Hmm. If that’s the case, then wild grapes are a pretty good, but not great representation of God’s character. But really, when truly applied, how useful is pretty good? Let’s say you’re looking for a job. You add a friend on your resume as a character reference. Your potential employer calls him up and your buddy says, “Oh, yeah! He’s pretty good.” Pretty good? He might as well just say average. Average. Is this what the vineyard is saying about the gardener’s character? My boy C. S. Lewis states it this way:

It would seem that Our Lord finds our desires not too strong, but too weak. We are half-hearted creatures, fooling about with drink and sex and ambition when infinite joy is offered us, like an ignorant child who wants to go on making mud pies in a slum because he cannot imagine what is meant by the offer of a holiday at the sea. We are far too easily pleased.

God wants so much more for us than pretty good. God wants us to be more than pretty good.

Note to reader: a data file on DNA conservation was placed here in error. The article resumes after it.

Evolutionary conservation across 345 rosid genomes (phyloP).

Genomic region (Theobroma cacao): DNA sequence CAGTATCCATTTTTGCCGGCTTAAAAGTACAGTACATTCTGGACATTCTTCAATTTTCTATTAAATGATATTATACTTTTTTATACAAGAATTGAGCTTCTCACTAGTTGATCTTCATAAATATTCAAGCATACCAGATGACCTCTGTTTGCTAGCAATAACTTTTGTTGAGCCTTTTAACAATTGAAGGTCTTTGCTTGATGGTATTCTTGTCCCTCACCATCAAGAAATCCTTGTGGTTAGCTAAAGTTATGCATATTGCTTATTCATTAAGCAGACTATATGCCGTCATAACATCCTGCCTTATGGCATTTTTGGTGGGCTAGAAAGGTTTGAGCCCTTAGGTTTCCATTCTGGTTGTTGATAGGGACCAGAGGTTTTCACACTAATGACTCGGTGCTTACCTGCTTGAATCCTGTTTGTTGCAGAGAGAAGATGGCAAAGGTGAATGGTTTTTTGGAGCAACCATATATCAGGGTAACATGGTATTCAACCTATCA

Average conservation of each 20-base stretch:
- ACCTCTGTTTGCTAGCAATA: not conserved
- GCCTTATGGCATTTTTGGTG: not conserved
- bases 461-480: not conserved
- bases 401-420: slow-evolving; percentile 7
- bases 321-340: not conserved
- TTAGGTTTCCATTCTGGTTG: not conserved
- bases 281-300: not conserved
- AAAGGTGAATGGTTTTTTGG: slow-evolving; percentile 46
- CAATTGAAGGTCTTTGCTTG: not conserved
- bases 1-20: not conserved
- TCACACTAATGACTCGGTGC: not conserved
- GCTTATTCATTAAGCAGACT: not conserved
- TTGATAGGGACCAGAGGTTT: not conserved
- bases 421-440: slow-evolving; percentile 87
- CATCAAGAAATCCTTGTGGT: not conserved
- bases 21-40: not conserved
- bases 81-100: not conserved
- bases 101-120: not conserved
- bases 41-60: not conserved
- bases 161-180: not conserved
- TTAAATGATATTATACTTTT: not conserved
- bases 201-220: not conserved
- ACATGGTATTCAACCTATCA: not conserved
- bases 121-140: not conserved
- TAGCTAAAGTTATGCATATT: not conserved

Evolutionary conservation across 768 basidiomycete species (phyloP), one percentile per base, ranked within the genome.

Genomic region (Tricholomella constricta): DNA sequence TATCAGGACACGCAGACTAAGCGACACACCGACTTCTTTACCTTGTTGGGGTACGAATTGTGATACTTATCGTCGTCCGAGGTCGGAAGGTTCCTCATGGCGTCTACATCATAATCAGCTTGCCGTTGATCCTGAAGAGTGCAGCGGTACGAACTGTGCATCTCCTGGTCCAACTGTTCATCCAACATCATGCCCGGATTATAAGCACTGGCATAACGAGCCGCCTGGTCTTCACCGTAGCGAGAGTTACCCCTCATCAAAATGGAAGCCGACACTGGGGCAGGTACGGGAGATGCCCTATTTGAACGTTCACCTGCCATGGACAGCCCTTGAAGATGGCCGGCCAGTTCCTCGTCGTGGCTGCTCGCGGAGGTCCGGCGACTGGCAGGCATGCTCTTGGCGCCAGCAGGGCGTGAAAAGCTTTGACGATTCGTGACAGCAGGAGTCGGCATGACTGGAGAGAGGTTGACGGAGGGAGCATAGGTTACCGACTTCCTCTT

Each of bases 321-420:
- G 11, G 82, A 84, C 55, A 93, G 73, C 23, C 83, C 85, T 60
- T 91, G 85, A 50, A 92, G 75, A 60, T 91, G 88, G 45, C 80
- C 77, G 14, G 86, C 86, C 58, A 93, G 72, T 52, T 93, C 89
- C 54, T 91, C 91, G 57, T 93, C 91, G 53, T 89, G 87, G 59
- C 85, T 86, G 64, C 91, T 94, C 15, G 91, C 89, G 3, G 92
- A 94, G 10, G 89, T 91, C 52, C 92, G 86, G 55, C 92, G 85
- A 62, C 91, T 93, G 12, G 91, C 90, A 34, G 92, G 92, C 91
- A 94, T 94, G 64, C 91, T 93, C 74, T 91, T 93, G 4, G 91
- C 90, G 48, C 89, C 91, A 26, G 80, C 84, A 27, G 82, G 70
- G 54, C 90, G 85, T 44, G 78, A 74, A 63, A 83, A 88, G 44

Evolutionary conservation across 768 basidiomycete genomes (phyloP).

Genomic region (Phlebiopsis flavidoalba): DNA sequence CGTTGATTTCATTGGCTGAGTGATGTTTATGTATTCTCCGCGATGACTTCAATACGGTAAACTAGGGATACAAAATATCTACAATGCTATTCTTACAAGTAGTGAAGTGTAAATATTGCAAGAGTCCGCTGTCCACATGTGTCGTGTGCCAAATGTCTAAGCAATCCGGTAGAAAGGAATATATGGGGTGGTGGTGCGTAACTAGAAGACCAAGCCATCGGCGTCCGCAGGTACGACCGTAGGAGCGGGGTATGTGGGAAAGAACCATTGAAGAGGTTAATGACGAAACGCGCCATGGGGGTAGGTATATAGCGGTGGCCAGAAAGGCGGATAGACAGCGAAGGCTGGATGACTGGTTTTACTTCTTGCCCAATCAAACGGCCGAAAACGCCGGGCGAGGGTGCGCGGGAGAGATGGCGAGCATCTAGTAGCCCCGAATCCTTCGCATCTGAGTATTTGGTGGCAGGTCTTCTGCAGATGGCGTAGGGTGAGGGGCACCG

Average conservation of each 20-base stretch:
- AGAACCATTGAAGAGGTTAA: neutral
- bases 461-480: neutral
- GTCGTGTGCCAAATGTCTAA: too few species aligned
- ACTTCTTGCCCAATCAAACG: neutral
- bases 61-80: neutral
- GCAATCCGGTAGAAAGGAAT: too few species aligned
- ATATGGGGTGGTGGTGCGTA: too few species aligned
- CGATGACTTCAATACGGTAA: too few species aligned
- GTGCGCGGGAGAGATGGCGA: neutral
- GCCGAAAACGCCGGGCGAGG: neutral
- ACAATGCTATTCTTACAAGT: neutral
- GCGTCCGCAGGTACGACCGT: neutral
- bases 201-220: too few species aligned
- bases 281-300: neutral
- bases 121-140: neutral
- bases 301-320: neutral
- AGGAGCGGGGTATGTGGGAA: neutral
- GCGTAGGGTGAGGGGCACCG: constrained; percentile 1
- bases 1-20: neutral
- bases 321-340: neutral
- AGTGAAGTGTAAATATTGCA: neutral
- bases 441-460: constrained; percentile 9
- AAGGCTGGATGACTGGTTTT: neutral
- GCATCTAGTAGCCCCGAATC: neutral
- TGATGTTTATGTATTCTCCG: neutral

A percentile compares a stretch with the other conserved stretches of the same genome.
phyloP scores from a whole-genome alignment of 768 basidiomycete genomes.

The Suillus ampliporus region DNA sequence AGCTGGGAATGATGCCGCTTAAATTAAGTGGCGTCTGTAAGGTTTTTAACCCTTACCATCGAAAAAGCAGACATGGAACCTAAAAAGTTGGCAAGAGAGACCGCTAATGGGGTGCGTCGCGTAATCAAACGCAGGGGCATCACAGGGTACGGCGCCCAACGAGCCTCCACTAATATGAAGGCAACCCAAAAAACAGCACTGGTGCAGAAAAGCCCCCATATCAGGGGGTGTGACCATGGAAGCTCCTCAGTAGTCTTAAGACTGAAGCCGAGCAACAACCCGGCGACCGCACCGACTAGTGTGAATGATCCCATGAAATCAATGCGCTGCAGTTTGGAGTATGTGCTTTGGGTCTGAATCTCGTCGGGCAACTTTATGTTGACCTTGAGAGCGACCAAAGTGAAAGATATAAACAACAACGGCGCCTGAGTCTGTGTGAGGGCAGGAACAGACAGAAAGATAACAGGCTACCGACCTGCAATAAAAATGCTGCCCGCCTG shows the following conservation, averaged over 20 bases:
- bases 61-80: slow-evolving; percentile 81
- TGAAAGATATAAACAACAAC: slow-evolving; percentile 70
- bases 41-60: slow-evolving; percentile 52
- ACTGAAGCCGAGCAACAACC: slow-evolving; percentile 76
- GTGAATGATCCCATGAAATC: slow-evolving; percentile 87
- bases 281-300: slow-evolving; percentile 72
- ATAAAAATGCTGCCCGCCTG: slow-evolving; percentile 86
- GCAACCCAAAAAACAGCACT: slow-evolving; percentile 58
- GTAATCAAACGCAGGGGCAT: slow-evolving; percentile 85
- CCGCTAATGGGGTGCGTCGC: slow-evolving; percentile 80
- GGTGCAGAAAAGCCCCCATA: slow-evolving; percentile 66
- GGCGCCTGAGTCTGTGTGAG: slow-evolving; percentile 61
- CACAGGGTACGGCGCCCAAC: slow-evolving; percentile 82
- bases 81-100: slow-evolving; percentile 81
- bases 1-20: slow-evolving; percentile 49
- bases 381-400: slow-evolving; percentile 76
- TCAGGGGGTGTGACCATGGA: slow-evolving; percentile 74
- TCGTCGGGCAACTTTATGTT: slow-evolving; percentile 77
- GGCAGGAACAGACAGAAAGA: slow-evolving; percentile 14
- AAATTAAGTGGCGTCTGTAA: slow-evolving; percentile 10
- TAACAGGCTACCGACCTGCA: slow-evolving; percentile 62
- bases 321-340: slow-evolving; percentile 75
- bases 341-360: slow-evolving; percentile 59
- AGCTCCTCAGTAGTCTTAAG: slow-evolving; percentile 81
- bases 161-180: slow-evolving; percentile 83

But what if I’m producing wild grapes where God intended concord grapes?

Fortunately, our gardener himself is the antidote. We have hope. Rather than giving up on his failed vineyard, the gardener did something crazy. This beloved Gardener saw that His vineyard wasn’t producing correctly, so He chose to plant Himself. He became the vine, the source of strength for us. He promises that if we are attached to Him, then it is impossible to bear only pretty good fruit.

“I am the true vine, and My Father is the vinedresser. Every branch in Me that does not bear fruit He takes away; and every branch that bears fruit He prunes, that it may bear more fruit. “I am the vine, you are the branches. He who abides in Me, and I in him, bears much fruit; for without Me you can do nothing. (Jn 15:1–2, 5)